OFUNATO, Japan — For several hours, Ashley Russell thought his daughter was dead. A missing persons website set up to track Japan's tsunami said so. The Australian father eventually discovered that the post was a hoax and that his daughter, Alice Byron, is safe.
Sydney-based Russell told of his distress Tuesday after finding a message on the Google site Saturday afternoon saying the 21-year-old woman had been confirmed dead at a hospital in the devastated coastal town of Ofunato, where she had been teaching English for nine months.
It cited the name and phone number of a real hospital, but gave a fake doctor's name. Her father said frantic friends in Japan were able to telephone the hospital and confirm the deception.
"There are some evil people out there," said Russell, 48.
"These people are looking for a reaction," said Byron from stricken northeast Iwate prefecture. "There are people on the Internet who want to make light of a bad situation and make edgy jokes. … It doesn't take long for the Internet hate machine to roll into action."
Demand for pill rises
Japan's nuclear crisis is spiking demand in the United States and a few other places for a cheap drug that can protect against one type of radiation damage — even though the risk is only in Japan.
Health agencies in California and western Canada warned Tuesday that there's no reason for people an ocean away to suddenly stock up on potassium iodide.
"Tell them, 'Stop, don't do it,' " said Kathryn Higley, director of radiation health physics at Oregon State University.
The pill can help prevent radioactive iodine from causing thyroid cancer, for which children are most at risk in a nuclear disaster. But government and independent experts say Americans have little to fear from any radiation released by the damaged Japanese nuclear plant.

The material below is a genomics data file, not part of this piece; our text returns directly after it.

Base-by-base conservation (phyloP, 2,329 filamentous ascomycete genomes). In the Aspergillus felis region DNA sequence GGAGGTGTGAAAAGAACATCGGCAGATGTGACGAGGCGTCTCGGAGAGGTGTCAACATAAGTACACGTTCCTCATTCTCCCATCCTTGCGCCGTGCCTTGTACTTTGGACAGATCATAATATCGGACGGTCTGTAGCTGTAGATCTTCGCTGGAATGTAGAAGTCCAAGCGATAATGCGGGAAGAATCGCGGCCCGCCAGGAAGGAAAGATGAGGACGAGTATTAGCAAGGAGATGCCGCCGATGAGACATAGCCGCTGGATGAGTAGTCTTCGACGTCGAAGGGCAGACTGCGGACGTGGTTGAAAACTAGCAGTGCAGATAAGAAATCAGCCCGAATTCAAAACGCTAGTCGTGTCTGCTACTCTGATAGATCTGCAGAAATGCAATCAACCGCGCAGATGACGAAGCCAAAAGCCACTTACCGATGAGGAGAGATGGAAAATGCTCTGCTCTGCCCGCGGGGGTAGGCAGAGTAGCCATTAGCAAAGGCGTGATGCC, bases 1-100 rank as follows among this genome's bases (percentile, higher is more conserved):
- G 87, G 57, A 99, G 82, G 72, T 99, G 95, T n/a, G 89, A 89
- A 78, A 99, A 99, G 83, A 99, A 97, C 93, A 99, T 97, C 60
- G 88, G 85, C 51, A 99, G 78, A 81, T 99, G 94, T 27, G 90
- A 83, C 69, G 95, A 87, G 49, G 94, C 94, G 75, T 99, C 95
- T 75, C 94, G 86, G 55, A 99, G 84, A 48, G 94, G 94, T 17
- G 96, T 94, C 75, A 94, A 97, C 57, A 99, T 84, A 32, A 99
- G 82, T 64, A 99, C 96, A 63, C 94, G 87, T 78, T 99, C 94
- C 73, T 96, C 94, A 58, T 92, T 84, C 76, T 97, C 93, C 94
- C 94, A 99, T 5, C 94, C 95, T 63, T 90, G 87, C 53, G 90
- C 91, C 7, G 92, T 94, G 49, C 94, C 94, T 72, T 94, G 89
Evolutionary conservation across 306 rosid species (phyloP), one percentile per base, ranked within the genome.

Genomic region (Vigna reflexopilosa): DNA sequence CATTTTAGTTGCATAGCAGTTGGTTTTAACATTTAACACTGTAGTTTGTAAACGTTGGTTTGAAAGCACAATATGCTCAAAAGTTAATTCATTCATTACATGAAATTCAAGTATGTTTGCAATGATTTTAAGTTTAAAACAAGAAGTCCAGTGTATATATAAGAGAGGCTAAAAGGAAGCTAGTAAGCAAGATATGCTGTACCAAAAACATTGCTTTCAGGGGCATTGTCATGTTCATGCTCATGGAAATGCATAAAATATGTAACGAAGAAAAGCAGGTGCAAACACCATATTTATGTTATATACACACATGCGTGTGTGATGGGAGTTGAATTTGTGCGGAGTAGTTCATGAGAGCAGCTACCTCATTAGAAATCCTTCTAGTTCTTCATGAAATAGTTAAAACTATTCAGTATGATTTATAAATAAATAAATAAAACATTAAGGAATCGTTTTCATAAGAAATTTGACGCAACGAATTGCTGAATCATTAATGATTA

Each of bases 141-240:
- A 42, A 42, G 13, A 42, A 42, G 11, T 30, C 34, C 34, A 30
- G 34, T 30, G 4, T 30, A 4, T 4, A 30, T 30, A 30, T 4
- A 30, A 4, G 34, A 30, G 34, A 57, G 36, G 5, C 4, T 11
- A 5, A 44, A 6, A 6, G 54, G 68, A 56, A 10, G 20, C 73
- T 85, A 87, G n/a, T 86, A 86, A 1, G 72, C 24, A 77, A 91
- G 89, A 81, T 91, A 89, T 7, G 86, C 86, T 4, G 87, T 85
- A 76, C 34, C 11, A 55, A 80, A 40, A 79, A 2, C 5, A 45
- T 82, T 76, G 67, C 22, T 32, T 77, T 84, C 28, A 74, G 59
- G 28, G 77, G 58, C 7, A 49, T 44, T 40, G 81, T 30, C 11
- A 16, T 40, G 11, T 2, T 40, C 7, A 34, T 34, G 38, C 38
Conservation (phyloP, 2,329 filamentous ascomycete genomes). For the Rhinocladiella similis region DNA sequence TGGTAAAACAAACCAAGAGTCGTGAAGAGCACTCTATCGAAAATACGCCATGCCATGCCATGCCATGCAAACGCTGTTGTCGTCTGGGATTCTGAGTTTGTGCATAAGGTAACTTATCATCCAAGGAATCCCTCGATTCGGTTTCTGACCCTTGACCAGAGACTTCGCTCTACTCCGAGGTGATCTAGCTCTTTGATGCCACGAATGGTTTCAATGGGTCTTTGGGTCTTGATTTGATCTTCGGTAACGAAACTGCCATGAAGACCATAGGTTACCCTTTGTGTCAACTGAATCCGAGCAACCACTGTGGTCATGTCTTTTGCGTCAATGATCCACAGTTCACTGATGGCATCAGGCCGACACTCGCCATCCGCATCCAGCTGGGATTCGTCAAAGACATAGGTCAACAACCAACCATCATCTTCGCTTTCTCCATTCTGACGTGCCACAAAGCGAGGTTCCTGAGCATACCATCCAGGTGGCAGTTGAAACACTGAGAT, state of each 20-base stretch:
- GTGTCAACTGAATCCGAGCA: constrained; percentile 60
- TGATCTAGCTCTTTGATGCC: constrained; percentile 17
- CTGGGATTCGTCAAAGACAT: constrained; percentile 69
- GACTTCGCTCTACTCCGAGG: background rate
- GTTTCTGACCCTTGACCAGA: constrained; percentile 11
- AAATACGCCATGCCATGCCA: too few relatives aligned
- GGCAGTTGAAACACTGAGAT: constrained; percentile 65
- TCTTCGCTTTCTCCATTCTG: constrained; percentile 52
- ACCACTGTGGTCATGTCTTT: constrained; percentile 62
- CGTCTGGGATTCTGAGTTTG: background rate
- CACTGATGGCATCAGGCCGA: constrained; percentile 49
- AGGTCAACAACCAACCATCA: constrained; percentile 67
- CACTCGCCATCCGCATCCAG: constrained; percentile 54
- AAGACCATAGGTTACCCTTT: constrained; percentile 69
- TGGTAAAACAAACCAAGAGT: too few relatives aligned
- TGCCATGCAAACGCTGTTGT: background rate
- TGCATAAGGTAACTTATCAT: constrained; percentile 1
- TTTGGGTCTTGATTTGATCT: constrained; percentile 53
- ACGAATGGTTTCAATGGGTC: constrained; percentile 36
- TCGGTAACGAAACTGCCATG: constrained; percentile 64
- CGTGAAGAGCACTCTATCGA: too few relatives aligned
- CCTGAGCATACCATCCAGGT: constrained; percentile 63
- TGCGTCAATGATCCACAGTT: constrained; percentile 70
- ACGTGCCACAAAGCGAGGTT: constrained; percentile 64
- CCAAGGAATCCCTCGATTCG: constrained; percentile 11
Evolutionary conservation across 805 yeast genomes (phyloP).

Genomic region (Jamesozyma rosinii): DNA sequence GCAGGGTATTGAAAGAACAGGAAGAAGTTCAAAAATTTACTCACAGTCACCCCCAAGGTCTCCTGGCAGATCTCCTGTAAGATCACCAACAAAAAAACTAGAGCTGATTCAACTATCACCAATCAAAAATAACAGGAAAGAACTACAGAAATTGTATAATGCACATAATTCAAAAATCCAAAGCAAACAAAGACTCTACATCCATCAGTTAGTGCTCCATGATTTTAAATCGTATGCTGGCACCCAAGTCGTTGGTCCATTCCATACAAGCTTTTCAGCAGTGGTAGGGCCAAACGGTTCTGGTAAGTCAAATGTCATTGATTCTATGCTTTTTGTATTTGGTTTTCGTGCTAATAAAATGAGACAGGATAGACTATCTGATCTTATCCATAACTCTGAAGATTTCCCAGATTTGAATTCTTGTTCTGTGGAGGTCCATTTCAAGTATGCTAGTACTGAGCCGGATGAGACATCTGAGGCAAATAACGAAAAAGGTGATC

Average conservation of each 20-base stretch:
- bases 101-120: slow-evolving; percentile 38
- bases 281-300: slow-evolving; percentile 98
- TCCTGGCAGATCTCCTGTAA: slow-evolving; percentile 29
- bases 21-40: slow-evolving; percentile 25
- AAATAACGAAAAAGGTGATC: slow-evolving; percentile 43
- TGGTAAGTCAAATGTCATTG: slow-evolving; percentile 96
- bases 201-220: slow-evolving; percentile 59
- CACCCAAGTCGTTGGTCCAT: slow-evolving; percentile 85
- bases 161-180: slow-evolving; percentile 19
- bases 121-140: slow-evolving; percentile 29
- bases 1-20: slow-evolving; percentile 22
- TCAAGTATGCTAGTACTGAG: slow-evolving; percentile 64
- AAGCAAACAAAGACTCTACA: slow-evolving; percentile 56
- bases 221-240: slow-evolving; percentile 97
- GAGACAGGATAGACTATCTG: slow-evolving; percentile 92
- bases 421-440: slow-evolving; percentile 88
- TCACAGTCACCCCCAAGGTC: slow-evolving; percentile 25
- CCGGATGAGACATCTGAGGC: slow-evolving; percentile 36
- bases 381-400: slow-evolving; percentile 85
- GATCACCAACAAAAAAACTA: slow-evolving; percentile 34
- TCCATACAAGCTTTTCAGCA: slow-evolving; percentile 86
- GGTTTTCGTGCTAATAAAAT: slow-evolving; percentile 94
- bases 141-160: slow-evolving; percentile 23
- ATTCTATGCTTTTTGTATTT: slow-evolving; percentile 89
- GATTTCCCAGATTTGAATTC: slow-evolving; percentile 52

More troops exposed
More U.S. military crews were exposed to radiation Tuesday as the Pentagon ramped up relief flights over Japan. The Defense Department said the Navy started giving antiradiation pills to some of the exposed, and Americans on two military bases south of Tokyo were advised to stay indoors as much as possible.
Cmdr. Jeff Davis, a spokesman for the U.S. 7th Fleet, said that while there was no danger to the public from the radiation, the commander recommended as a precaution that military personnel and their families at the two bases, Yokosuka and Naval Air Facility Atsugi, limit their outdoor activities and seal ventilation systems at their homes as much as possible.
At the White House, spokesman Jay Carney said that unlike some other countries, the United States was not recommending that American citizens leave Tokyo over radiation concerns.
Damage total spikes
Lost homes, sunken boats and damaged piers caused tsunami damage estimates to jump into the tens of millions of dollars in Hawaii and California.
Hawaii Gov. Neil Abercrombie said, "It's in the millions in terms of property, but it's very small in terms of personal injury and deaths. Of course, we're very, very fortunate."
Additional losses may pile up because thousands of Japanese tourists have canceled vacations to Hawaii since the tsunami, dealing a blow to the state's tourism-dependent economy.
In California, Mike Dayton, acting secretary of the Emergency Management Agency, estimated that statewide damage from last week's surge exceeds $40 million.